Monday, December 24, 2012

Larry Berry (Mintec) 1962 - 2012

This is another somewhat philosophical post.  I promise I will post code and tangible how-to stuff again.

A mentor of mine, the individual who turned me on to Python, has passed on.  The whole deal was a bit sudden and really gave me pause.  What I'll try to do here is briefly summarize Larry's body of work, and put it in perspective with regard to software development and domain specific software.  Although his efforts won't see headlines in either mining circles or software ones, what he did was pretty amazing.

Larry worked for Mintec, a mine software vendor, from 1990 on. His specialty and his passion were Ore Control, the place where mine operations and engineering come together, the place, figuratively speaking, where the rubber meets the road. This part of the mining process, in my opinion, was often the bastard child of most upper management. My impression was that at the time Larry began his career at Mintec not all, but many management types had the idea that if you just planned the mine right and threw a bunch of grunts into the pit with some equipment, everything would magically happen. Tactical execution and measurement of that process are important. Larry was one of the people who recognized this immediately and did something about it. He championed until his death the idea that Ore Control and short range planning were information intensive parts of the mining process that demanded an operational database and a programming API that allowed for dynamic process configuration.

Around the year 2000, Mintec released a planning database and a Python API. Larry was very much a software implementer at the time and not a developer. Nonetheless, his input was an important part of the feedback loop within the relatively small mine software company. He told me that they had been looking at Lua as an API. It did not particularly work for him and they settled on Python instead. By comparison, I've heard that one of the other software mining companies uses Perl for its API, and another one VBA. I'm biased, but I think that for ease of learning for the customer and internal productivity, Mintec made the right choice. They started out with Python 2.1, then, along with some changes to the API, switched to Python 2.2. Today we are using Python 2.5.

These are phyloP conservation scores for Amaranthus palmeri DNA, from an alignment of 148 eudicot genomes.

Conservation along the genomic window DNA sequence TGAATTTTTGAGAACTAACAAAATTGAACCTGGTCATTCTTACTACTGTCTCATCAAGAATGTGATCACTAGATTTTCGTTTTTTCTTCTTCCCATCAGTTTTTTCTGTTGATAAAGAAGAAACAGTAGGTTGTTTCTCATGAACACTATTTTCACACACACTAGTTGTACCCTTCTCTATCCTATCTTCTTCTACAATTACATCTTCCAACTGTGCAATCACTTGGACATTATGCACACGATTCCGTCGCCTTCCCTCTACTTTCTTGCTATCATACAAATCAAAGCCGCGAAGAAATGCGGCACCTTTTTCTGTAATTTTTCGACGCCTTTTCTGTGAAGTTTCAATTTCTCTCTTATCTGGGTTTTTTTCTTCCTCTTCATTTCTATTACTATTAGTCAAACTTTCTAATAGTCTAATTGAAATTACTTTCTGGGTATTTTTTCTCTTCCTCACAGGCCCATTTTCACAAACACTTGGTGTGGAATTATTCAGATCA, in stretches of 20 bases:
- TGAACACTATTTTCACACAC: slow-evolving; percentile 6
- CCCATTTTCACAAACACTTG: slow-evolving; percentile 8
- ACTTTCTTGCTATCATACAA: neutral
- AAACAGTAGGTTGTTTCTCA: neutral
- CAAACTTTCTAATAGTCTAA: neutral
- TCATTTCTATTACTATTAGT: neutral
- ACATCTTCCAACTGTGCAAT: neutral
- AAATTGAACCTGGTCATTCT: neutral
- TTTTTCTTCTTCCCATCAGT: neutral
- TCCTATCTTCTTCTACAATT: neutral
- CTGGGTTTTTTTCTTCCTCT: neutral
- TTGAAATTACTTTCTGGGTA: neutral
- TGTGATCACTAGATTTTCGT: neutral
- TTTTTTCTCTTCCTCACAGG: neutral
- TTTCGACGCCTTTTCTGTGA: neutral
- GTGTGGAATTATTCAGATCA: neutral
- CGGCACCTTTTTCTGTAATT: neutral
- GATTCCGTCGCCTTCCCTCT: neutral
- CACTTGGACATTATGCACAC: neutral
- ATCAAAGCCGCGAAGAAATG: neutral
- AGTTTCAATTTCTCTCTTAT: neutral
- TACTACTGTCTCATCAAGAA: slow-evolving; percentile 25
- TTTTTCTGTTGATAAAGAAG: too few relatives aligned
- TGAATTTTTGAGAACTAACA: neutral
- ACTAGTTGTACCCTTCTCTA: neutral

As a programmer, Larry was mixed. He was a miner first, and anything that got in the way of his goal was a mere distraction. His code was clean, but seldom bulletproof. I would call him an offensive programmer, the opposite of a defensive one. He was an upbeat optimist. I was and am a somewhat morose pessimist. Much to the entertainment of those working around us, we would argue about code. The Larryism that caused me the most heartburn was the variable declared inside a conditional block (Python is a dynamic language that allows you to do that) that under a corner case didn't get executed.

Larry: Well if your data were squared away it would work!

Me: LARRY! Our data are NEVER squared away!

The crown achievement of Larry's Mintec career, in my estimation, was not so much his code, but his driving through of the whole MineSight Operations package, basically the Ore Control software I described above, internal to Mintec and within the mining industry. I saw things from the client side where Larry was the vendor and I represented the mining company. I can attest to the blood, sweat, and tears involved. Spending weeks away from your family doing an implementation in a decidedly unergonomic, dusty mine office and debugging software over the phone on Christmas Day are things you can't pay someone enough to do. Larry was a true believer in his product and did what was necessary to make it happen.